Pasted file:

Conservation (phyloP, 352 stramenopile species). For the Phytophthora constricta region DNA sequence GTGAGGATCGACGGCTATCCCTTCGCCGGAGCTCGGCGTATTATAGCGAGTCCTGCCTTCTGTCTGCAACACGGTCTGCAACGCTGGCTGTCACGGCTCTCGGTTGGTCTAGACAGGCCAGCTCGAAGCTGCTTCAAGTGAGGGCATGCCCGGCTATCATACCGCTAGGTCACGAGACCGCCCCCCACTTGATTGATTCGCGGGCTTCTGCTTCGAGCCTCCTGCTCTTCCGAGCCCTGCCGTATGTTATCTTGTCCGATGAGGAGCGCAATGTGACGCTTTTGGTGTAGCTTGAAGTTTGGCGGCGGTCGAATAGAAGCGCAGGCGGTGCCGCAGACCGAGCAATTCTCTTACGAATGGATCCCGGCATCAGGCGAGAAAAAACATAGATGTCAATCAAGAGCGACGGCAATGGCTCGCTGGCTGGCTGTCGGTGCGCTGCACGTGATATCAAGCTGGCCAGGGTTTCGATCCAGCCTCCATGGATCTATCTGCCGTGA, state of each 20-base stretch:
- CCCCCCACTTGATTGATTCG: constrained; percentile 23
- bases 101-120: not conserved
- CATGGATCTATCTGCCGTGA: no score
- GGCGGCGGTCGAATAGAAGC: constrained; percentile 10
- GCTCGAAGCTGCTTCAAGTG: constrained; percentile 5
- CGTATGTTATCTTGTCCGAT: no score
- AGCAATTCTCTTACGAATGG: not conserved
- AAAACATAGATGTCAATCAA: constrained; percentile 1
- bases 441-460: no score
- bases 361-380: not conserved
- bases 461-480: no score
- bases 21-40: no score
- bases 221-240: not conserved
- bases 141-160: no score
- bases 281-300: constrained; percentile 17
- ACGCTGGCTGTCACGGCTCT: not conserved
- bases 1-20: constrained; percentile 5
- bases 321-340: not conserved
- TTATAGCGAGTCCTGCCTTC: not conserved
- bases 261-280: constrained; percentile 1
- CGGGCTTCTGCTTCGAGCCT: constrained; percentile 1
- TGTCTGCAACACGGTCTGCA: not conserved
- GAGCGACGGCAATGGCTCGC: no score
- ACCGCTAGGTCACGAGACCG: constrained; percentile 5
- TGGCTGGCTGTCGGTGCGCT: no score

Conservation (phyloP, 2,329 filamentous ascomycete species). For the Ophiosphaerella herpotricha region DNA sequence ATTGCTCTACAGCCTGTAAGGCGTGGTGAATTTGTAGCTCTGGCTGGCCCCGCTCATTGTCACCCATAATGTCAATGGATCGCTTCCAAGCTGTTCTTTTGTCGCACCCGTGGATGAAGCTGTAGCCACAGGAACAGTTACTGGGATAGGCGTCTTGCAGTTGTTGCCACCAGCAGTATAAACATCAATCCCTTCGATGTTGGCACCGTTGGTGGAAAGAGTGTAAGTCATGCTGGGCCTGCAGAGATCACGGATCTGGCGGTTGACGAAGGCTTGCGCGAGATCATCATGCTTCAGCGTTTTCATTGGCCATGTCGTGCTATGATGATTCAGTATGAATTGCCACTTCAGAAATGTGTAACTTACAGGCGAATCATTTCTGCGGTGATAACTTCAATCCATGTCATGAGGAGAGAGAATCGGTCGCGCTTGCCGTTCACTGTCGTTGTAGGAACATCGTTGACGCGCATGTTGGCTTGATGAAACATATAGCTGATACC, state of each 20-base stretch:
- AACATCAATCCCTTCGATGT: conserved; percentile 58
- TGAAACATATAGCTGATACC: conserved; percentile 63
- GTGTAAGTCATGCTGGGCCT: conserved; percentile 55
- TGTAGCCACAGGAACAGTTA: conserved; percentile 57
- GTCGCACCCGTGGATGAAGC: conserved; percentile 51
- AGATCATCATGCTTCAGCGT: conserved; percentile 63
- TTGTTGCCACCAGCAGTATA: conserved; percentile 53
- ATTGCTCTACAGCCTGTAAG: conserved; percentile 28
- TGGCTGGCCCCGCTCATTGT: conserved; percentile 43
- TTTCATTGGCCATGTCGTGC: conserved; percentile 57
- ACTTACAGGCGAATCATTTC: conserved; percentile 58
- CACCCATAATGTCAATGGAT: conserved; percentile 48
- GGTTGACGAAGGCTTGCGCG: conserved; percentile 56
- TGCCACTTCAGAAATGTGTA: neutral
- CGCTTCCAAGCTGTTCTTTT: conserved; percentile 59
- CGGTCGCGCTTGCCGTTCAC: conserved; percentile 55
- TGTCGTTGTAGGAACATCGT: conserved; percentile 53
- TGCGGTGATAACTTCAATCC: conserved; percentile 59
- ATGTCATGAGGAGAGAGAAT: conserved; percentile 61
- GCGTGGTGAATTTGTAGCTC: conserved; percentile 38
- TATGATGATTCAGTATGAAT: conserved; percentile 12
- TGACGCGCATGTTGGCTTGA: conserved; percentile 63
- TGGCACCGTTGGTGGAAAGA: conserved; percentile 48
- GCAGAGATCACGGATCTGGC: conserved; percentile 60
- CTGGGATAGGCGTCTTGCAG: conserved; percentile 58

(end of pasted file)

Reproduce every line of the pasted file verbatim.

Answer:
Conservation (phyloP, 352 stramenopile species). For the Phytophthora constricta region DNA sequence GTGAGGATCGACGGCTATCCCTTCGCCGGAGCTCGGCGTATTATAGCGAGTCCTGCCTTCTGTCTGCAACACGGTCTGCAACGCTGGCTGTCACGGCTCTCGGTTGGTCTAGACAGGCCAGCTCGAAGCTGCTTCAAGTGAGGGCATGCCCGGCTATCATACCGCTAGGTCACGAGACCGCCCCCCACTTGATTGATTCGCGGGCTTCTGCTTCGAGCCTCCTGCTCTTCCGAGCCCTGCCGTATGTTATCTTGTCCGATGAGGAGCGCAATGTGACGCTTTTGGTGTAGCTTGAAGTTTGGCGGCGGTCGAATAGAAGCGCAGGCGGTGCCGCAGACCGAGCAATTCTCTTACGAATGGATCCCGGCATCAGGCGAGAAAAAACATAGATGTCAATCAAGAGCGACGGCAATGGCTCGCTGGCTGGCTGTCGGTGCGCTGCACGTGATATCAAGCTGGCCAGGGTTTCGATCCAGCCTCCATGGATCTATCTGCCGTGA, state of each 20-base stretch:
- CCCCCCACTTGATTGATTCG: constrained; percentile 23
- bases 101-120: not conserved
- CATGGATCTATCTGCCGTGA: no score
- GGCGGCGGTCGAATAGAAGC: constrained; percentile 10
- GCTCGAAGCTGCTTCAAGTG: constrained; percentile 5
- CGTATGTTATCTTGTCCGAT: no score
- AGCAATTCTCTTACGAATGG: not conserved
- AAAACATAGATGTCAATCAA: constrained; percentile 1
- bases 441-460: no score
- bases 361-380: not conserved
- bases 461-480: no score
- bases 21-40: no score
- bases 221-240: not conserved
- bases 141-160: no score
- bases 281-300: constrained; percentile 17
- ACGCTGGCTGTCACGGCTCT: not conserved
- bases 1-20: constrained; percentile 5
- bases 321-340: not conserved
- TTATAGCGAGTCCTGCCTTC: not conserved
- bases 261-280: constrained; percentile 1
- CGGGCTTCTGCTTCGAGCCT: constrained; percentile 1
- TGTCTGCAACACGGTCTGCA: not conserved
- GAGCGACGGCAATGGCTCGC: no score
- ACCGCTAGGTCACGAGACCG: constrained; percentile 5
- TGGCTGGCTGTCGGTGCGCT: no score

Conservation (phyloP, 2,329 filamentous ascomycete species). For the Ophiosphaerella herpotricha region DNA sequence ATTGCTCTACAGCCTGTAAGGCGTGGTGAATTTGTAGCTCTGGCTGGCCCCGCTCATTGTCACCCATAATGTCAATGGATCGCTTCCAAGCTGTTCTTTTGTCGCACCCGTGGATGAAGCTGTAGCCACAGGAACAGTTACTGGGATAGGCGTCTTGCAGTTGTTGCCACCAGCAGTATAAACATCAATCCCTTCGATGTTGGCACCGTTGGTGGAAAGAGTGTAAGTCATGCTGGGCCTGCAGAGATCACGGATCTGGCGGTTGACGAAGGCTTGCGCGAGATCATCATGCTTCAGCGTTTTCATTGGCCATGTCGTGCTATGATGATTCAGTATGAATTGCCACTTCAGAAATGTGTAACTTACAGGCGAATCATTTCTGCGGTGATAACTTCAATCCATGTCATGAGGAGAGAGAATCGGTCGCGCTTGCCGTTCACTGTCGTTGTAGGAACATCGTTGACGCGCATGTTGGCTTGATGAAACATATAGCTGATACC, state of each 20-base stretch:
- AACATCAATCCCTTCGATGT: conserved; percentile 58
- TGAAACATATAGCTGATACC: conserved; percentile 63
- GTGTAAGTCATGCTGGGCCT: conserved; percentile 55
- TGTAGCCACAGGAACAGTTA: conserved; percentile 57
- GTCGCACCCGTGGATGAAGC: conserved; percentile 51
- AGATCATCATGCTTCAGCGT: conserved; percentile 63
- TTGTTGCCACCAGCAGTATA: conserved; percentile 53
- ATTGCTCTACAGCCTGTAAG: conserved; percentile 28
- TGGCTGGCCCCGCTCATTGT: conserved; percentile 43
- TTTCATTGGCCATGTCGTGC: conserved; percentile 57
- ACTTACAGGCGAATCATTTC: conserved; percentile 58
- CACCCATAATGTCAATGGAT: conserved; percentile 48
- GGTTGACGAAGGCTTGCGCG: conserved; percentile 56
- TGCCACTTCAGAAATGTGTA: neutral
- CGCTTCCAAGCTGTTCTTTT: conserved; percentile 59
- CGGTCGCGCTTGCCGTTCAC: conserved; percentile 55
- TGTCGTTGTAGGAACATCGT: conserved; percentile 53
- TGCGGTGATAACTTCAATCC: conserved; percentile 59
- ATGTCATGAGGAGAGAGAAT: conserved; percentile 61
- GCGTGGTGAATTTGTAGCTC: conserved; percentile 38
- TATGATGATTCAGTATGAAT: conserved; percentile 12
- TGACGCGCATGTTGGCTTGA: conserved; percentile 63
- TGGCACCGTTGGTGGAAAGA: conserved; percentile 48
- GCAGAGATCACGGATCTGGC: conserved; percentile 60
- CTGGGATAGGCGTCTTGCAG: conserved; percentile 58